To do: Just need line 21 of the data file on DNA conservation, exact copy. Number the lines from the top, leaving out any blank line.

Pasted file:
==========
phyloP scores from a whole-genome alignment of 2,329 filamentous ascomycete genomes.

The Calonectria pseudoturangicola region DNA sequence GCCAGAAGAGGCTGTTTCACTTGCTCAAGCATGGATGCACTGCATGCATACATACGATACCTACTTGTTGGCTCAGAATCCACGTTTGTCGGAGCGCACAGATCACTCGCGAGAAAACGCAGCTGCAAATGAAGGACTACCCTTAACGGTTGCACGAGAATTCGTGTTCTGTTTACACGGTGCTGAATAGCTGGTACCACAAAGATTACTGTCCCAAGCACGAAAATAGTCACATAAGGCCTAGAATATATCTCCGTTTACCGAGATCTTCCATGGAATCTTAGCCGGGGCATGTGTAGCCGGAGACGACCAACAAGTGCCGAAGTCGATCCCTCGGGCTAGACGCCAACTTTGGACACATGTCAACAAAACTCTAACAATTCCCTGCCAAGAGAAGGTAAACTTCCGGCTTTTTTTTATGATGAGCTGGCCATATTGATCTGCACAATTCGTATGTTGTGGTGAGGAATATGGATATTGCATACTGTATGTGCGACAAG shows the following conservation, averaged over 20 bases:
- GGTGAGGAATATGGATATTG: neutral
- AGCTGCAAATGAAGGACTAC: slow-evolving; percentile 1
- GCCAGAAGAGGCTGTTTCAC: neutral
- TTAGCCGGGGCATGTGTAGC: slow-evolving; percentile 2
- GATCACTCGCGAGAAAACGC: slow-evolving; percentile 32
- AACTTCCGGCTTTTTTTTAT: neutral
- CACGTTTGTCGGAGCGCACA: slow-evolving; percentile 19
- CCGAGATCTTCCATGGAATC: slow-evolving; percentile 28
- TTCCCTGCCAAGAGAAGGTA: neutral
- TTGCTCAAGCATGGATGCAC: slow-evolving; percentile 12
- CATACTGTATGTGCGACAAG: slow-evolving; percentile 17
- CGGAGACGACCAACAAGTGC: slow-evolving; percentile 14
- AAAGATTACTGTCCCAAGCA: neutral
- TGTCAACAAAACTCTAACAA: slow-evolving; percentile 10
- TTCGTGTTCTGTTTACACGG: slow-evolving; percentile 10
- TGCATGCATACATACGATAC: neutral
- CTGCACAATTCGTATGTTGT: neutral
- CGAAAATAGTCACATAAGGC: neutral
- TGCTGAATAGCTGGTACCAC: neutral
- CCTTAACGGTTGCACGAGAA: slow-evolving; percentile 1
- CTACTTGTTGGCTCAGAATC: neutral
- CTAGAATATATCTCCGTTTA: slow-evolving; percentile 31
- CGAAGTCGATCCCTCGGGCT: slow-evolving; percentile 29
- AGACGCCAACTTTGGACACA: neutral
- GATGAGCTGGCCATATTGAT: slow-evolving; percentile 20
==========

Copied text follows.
- TGCTGAATAGCTGGTACCAC: neutral